Bombshell books that could be Trump’s doom

Tell-all: Mary Trump (left) and John Bolton (right) reveal shocking details about Donald Trump.

Might Trump resign this summer? He has weathered an impeachment trial, a pandemic, and the historic Black Lives Matter protests – but two explosive new books could prove the final straw.

He begged Xi Jinping, China’s president, to help him get re-elected. He praised China’s widely decried detention of Uighur Muslims as “exactly the right thing to do”. And he even hinted to Xi that he would serve more than two terms – the constitutional limit – as president. Become a dictator, in other words.

Q: Who could we be talking about? A: The so-called “leader of the free world”, Donald Trump.

The disturbing list goes on. He offered favours to Turkey’s authoritarian president, Recep Erdoğan, who is known for his intolerance of free speech. He thought Finland was in Russia. He used the word “cool” to describe invading Venezuela.

Bombshell revelations that, in normal times, would have any US president impeached and thrown out of office.

Who is making them? Trump’s former right-hand man, National Security Adviser John Bolton, in a new book titled chillingly, The Room Where It Happened. Not surprisingly, it has soared to the top of the bestseller charts even before officially going on sale.

For much of yesterday, Trump was tweeting rebuttals, calling the author “a dope” and the book “pure fiction”. But he has also taken Bolton to court to try and block its publication. So, he is worried.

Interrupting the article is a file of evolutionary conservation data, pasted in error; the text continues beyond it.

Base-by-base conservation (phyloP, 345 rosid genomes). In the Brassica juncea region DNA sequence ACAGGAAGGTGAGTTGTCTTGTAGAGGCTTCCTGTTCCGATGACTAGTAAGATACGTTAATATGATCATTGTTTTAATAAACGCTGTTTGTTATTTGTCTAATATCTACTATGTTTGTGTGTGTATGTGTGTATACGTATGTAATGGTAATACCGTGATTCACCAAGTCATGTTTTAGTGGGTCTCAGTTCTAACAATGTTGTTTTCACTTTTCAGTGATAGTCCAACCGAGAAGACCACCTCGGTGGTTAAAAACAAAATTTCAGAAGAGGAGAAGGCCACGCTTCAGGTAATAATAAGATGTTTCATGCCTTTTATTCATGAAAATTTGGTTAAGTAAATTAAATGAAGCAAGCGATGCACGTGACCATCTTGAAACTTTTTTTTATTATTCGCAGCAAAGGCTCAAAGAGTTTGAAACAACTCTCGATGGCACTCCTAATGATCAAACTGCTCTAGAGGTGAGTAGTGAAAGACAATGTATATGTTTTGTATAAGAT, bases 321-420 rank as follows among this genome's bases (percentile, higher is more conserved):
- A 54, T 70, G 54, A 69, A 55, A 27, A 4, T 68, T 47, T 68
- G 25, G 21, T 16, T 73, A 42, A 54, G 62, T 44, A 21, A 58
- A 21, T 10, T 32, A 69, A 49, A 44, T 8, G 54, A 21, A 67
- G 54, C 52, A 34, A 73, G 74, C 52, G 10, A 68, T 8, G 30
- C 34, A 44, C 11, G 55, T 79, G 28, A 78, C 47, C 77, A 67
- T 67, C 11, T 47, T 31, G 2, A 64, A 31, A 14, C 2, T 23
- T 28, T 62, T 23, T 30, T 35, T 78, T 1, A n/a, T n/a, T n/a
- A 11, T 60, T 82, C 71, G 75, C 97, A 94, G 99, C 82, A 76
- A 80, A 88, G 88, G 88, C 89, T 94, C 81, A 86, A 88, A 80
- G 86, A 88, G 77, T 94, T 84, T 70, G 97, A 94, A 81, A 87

And the headache doesn’t end there. Just days later, his niece Mary will publish a tell-all account of their “toxic family”, including shocking details of how Trump “dismissed and derided” his father as he succumbed to Alzheimer’s disease. It will be the first time a family member has opened up about Uncle Donald.

Trump is no stranger to exposés. Librarian Anna Gooding-Call estimates that an average of 1.5 books a month have been published on Trump since he became president in May 2016. But, so far, nothing has stuck.

Many think that could now change. Some of his closest advisers now believe he is on “a path to defeat” in November. Trump’s approval ratings are at rock bottom. His presidency is reeling from mishandling of the pandemic, which has contributed to 120,000 deaths – more than America suffered in World War One.

He is widely considered to have bungled his response to the Black Lives Matter protests. He has appeared unwell, struggling to drink a glass of water on stage. He has become increasingly inconsistent and angry. Finally, the US economy has collapsed and US debt is now at $25 trillion, the highest level in history.

But all these factors pale beside the onslaught of damning personal detail from these two new books. Journalist Frank Bruni anticipates that, as election day approaches, more and more disgruntled insiders will step forward with incriminating information, “like a zombie apocalypse, lurching straight for the White House”.

And the word on the street is that Trump may simply throw in the towel. Could he resign this summer?


No. Trump’s brand is built on gossip. He lives for it and he thrives on it. If anything, the attention created by these two books – as well as the defensive fury they will whip up among Trump’s loyal supporters – will give him energy as he heads into the presidential election campaign against Joe Biden.